On October 10th from 3:30 - 4:30pm, Kevin Anderson will be facilitating a free webinar to provide an overview of the Wisconsin Standards for Science (WSS). We will discuss the basics of what three-dimensional instruction and assessment looks like in relation to these standards, as well as have time for Q&A on implementation. The webinar will be recorded and posted here for reference. If you're interested in how the WSS differ from the NGSS, check out the short video below.
**To connect: https://widpi.zoom.us/j/559180579, Or telephone, if computer audio does not work: 1 646 876 9923, Meeting ID: 559 180 579
National Academy's Framework for K-12 Science Education - this foundational document provides background information by grade level on the content, practices, and crosscutting concepts throughout our standards. A helpful read to understand 3D instruction ideas and progressions in our standards.
Standards document split up by specific elementary grades instead of grade bands - thank you to Rosholt educators Cindy Byers, Megan Bodig, Erin Pliska, Linda Mezich, Renee Eron, and John Parks, along with Amy Jonas of CESA 5 for creating this document. Middle School and High School delineation of standards is up to local control; this document is just one example of how that might look.
This brief (10 min) video provides an overview of how the Wisconsin Standards for Science are different from the Next Generation Science Standards (NGSS), including some unique features of our standards to support educators.
The series of webinars from NSTA's NGSS@NSTA collection features national speakers, including many from the NGSS writing team. It's a great place for flexible learning on these standards across a wide range of topics, including storylines, engineering, phenomenon-based instruction, K-5 science by grade level, and evaluating resources.
Statewide Science Survey Results - this survey was sent out across Wisconsin during fall 2017 to gather information about standards usage, instructional materials, high school course sequences, professional development opportunities, elementary science structures, and teacher recruitment.
Over time, we'll add several appendices to support implementation of these standards.
Appendix A - ideas for Wisconsin connections related to the disciplinary core ideas (content) in these standards, as well as related engineering extensions. Thank you to the Standards Writing Committee for creating this list.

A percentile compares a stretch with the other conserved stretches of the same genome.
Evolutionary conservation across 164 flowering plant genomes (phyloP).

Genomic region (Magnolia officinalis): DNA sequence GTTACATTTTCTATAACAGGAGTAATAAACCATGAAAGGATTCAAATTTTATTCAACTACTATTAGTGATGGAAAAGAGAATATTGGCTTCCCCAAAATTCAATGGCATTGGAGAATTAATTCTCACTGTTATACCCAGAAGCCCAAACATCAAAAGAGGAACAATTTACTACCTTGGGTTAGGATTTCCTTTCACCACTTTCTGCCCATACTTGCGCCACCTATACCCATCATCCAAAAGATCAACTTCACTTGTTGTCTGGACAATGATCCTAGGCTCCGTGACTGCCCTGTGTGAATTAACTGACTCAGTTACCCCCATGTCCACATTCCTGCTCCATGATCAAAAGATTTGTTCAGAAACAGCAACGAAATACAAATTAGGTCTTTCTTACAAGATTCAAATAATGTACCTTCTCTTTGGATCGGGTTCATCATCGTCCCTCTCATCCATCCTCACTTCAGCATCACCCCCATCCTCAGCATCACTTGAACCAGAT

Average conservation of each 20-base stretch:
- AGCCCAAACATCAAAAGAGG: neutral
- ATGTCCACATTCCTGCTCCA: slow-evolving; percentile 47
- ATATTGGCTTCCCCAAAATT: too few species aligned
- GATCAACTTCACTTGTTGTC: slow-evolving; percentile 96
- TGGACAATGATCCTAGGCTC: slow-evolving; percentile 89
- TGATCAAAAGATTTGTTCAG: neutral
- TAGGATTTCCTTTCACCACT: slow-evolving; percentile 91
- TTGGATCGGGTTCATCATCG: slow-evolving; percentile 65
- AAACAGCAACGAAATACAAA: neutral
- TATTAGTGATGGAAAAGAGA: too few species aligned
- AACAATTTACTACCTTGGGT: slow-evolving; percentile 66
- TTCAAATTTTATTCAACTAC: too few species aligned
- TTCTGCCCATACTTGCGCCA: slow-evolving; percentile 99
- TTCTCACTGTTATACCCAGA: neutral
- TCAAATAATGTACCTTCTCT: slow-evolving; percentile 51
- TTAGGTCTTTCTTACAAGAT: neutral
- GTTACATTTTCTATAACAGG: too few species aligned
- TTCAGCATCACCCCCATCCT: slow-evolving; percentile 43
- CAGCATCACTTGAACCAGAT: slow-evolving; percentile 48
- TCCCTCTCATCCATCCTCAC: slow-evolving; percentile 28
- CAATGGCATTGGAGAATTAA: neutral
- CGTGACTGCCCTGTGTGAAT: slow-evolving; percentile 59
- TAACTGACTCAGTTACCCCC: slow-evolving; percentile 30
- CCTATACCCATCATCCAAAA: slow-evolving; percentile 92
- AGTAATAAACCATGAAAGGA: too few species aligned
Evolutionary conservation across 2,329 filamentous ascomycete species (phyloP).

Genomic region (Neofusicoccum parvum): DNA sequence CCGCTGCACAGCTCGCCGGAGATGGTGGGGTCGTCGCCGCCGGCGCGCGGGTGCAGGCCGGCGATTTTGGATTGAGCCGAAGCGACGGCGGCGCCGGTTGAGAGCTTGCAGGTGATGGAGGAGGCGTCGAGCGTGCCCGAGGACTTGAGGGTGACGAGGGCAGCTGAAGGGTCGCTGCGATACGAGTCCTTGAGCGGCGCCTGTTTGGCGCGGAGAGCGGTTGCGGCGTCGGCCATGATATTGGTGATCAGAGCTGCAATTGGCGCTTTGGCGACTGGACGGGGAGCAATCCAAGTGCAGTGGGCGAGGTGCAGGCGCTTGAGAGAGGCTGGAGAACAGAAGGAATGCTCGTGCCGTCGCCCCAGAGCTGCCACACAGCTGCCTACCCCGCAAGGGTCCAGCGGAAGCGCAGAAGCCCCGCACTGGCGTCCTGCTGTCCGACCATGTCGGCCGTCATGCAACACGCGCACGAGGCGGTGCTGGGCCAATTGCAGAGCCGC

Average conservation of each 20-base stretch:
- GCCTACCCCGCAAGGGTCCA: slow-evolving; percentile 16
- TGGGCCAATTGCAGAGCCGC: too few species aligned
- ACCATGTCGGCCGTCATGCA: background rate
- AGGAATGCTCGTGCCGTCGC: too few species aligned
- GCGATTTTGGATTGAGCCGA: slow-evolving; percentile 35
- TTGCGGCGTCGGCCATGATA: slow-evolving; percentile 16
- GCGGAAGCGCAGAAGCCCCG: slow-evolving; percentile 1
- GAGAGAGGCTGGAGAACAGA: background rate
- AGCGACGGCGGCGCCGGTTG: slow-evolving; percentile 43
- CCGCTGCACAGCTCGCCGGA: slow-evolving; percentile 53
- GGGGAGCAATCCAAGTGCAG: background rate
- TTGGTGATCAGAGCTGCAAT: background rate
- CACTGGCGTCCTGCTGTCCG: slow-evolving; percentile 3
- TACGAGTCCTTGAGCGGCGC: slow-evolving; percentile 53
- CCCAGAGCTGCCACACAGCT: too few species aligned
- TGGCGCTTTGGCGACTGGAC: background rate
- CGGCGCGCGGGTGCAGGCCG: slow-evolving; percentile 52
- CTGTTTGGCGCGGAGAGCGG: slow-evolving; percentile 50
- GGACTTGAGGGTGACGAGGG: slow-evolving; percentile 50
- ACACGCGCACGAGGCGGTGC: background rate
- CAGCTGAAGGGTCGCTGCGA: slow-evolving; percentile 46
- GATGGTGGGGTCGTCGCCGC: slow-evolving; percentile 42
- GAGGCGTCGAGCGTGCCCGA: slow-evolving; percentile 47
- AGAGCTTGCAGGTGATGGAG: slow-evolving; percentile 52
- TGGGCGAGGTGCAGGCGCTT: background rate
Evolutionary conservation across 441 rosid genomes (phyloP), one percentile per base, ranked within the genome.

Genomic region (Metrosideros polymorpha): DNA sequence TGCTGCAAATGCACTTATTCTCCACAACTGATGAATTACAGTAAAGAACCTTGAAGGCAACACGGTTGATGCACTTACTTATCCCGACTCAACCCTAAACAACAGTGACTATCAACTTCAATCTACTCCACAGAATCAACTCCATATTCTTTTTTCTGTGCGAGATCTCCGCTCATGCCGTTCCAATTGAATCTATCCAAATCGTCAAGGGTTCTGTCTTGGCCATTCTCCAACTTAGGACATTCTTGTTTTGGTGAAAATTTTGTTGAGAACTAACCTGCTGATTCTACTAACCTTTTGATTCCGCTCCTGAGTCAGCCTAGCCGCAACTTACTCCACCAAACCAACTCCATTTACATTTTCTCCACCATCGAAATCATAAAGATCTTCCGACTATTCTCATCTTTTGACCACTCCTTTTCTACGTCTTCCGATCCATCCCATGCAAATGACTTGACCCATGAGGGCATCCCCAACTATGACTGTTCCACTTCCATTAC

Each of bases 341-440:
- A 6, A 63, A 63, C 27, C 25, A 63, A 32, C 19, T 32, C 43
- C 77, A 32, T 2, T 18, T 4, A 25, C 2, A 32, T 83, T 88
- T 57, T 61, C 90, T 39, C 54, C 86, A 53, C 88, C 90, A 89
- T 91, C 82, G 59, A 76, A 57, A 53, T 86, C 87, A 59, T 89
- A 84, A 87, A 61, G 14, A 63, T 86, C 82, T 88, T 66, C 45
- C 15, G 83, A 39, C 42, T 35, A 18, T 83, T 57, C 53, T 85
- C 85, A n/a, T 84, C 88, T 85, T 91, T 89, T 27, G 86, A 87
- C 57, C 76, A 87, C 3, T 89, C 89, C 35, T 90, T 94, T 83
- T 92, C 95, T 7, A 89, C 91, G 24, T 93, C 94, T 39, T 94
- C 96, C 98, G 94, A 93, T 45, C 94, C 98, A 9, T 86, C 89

Standards vs. Curriculum
The standards set clear and specific goals for teaching and learning, but they are not meant to serve as curriculum. Instead, they should help school districts to develop curriculum units that focus on having students investigate phenomena and solve problems.
Can we still use the NGSS?
The Wisconsin Standards for Science (WSS) build from the National Research Council's Framework for K-12 Science Education and the Next Generation Science Standards (NGSS). While minor language modifications have been made in the WSS and a section on the nature of science and engineering has been added, both standards include the same disciplinary core ideas, science and engineering practices, and crosscutting concepts. Districts that have been using the NGSS through the past several years may continue to use those standards.
Advanced Science Content
Not all students will elect to pursue more advanced science courses such as advanced placement. The science standards do not represent the level of achievement expected in these higher level courses. Rather, they try to capture the knowledge and skills expected of all students to be a scientifically literate citizen.
Examples of Science in Wisconsin
These standards reflect change and reform taking place in science education. They recognize that students and teachers learn together. They also illustrate that science education is an active process that embodies intellectual and cultural traditions important in the practice of contemporary science. Such traditions are honored in every school district in Wisconsin. School districts are encouraged to incorporate the richness of their state and local area in a curriculum aimed at achieving the standards.
Safety is a fundamental concern in all experimental science. Teachers of science must know and apply the necessary safety regulations in the use, storage, and care of materials used by students. Safety while learning science requires thorough planning, management, and continuous monitoring of student activities both at school and during any science-related activities. Students must also take responsibility for their own safety and perform experiments as instructed.